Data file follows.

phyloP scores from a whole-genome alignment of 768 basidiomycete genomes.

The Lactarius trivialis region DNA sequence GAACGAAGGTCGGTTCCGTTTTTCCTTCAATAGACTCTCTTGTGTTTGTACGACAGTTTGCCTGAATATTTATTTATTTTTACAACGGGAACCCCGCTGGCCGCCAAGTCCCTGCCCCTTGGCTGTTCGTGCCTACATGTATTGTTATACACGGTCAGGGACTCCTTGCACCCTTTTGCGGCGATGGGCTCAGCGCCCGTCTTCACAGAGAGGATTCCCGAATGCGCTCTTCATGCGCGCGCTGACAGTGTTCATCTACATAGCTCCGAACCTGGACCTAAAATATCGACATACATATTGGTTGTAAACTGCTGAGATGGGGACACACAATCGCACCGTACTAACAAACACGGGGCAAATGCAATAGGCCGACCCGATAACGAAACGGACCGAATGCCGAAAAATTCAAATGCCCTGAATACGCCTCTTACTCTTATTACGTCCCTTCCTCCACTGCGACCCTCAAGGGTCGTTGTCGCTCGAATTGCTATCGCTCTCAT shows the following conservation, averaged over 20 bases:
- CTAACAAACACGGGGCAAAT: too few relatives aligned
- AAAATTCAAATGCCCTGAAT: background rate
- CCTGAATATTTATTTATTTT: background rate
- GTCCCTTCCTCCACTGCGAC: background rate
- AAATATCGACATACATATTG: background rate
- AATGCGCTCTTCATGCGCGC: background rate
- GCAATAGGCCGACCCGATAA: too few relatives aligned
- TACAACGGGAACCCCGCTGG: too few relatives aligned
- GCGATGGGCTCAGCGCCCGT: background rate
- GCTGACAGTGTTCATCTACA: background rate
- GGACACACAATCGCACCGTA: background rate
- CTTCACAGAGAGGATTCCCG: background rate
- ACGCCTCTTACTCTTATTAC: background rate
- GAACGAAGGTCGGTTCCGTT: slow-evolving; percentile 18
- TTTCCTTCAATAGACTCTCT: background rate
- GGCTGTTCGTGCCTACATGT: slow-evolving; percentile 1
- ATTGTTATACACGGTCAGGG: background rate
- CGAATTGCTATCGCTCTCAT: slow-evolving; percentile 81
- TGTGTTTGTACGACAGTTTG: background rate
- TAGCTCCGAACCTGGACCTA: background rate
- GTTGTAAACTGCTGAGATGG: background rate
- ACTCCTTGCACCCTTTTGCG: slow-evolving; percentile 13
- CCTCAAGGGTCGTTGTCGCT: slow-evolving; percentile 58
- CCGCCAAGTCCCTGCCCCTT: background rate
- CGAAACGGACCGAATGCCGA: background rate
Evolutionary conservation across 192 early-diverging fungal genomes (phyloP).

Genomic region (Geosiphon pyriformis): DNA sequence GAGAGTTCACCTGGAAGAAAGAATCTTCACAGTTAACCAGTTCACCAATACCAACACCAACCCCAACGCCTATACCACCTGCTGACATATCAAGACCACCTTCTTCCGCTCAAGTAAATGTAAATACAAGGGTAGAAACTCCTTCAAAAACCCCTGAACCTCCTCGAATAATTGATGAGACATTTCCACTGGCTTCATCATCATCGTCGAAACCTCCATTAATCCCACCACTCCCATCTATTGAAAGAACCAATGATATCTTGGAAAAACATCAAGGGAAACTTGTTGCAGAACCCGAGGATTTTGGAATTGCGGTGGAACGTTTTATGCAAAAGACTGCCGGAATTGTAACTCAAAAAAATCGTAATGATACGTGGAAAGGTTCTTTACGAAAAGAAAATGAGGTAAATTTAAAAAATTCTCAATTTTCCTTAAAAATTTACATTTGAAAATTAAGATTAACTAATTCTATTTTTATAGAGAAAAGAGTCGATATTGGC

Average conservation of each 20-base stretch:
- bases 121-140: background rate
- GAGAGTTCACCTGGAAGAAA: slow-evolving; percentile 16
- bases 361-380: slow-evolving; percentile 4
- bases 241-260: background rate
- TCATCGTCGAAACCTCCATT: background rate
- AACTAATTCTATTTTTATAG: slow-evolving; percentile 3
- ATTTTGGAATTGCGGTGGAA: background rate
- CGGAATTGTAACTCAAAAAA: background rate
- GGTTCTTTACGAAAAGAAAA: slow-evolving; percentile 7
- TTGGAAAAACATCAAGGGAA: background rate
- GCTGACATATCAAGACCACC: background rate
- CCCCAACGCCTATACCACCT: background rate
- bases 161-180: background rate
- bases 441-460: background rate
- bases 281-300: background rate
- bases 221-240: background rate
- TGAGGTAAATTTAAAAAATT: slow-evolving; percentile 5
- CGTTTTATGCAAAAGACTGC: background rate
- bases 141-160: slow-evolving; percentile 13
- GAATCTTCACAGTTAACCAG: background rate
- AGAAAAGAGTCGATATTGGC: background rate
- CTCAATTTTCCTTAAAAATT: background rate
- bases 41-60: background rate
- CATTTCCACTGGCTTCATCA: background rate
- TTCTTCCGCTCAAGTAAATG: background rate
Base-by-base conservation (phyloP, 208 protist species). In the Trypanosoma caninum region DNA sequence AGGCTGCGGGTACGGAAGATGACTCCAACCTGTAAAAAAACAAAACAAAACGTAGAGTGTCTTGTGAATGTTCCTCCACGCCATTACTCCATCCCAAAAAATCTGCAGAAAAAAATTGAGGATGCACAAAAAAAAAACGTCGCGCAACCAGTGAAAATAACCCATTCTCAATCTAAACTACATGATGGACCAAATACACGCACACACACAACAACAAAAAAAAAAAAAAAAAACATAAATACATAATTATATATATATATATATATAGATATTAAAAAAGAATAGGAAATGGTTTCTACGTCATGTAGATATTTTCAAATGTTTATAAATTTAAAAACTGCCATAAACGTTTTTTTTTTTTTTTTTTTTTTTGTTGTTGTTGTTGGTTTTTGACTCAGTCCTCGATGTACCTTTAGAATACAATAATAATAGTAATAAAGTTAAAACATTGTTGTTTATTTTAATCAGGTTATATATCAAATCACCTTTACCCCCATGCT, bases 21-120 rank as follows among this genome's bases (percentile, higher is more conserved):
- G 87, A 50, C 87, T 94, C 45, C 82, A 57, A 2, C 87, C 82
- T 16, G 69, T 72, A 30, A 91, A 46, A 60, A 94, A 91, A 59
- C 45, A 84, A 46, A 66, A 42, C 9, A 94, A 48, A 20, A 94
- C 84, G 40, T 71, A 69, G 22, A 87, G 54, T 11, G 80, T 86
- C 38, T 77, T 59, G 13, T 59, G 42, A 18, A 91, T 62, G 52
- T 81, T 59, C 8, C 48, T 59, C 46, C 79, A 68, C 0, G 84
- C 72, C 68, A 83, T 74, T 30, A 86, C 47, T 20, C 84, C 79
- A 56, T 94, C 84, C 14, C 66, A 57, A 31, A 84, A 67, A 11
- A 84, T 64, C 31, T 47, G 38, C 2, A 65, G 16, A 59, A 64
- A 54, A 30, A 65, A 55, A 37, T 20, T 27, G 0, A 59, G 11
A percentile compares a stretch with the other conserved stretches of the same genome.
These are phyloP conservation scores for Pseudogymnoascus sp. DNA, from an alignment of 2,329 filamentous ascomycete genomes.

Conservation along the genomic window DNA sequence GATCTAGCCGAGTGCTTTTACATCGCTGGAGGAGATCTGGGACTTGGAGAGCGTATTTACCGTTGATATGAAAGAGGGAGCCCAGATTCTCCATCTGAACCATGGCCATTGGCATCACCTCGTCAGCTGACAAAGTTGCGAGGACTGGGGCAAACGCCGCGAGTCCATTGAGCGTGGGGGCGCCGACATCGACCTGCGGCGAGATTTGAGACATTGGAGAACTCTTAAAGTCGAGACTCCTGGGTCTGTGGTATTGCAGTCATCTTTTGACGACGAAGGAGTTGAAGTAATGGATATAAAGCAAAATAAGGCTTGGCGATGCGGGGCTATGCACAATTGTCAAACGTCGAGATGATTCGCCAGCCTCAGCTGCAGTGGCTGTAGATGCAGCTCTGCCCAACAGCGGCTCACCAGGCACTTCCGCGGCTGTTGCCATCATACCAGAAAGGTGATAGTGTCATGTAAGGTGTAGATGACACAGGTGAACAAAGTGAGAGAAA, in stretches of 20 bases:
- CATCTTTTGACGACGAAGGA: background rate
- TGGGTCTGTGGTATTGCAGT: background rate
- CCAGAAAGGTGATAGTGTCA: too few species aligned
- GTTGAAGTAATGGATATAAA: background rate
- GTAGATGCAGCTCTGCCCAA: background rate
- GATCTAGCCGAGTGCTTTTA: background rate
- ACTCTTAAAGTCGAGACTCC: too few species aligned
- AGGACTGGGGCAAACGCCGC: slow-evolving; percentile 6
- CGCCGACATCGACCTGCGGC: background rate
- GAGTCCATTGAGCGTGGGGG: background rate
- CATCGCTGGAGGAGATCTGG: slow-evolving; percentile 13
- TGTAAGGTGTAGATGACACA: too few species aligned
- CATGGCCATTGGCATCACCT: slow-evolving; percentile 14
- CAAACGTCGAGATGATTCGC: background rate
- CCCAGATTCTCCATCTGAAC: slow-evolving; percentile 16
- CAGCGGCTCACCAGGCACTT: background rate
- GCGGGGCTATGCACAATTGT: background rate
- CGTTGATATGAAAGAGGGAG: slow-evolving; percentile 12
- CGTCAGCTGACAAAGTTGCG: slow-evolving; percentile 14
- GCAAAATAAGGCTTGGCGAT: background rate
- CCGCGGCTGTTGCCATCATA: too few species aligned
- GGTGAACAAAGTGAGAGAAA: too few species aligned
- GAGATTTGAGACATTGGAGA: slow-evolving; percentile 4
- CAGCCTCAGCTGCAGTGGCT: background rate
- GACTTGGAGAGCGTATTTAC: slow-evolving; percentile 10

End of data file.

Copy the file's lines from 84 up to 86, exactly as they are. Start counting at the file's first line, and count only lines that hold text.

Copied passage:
- CCCAGATTCTCCATCTGAAC: slow-evolving; percentile 16
- CAGCGGCTCACCAGGCACTT: background rate
- GCGGGGCTATGCACAATTGT: background rate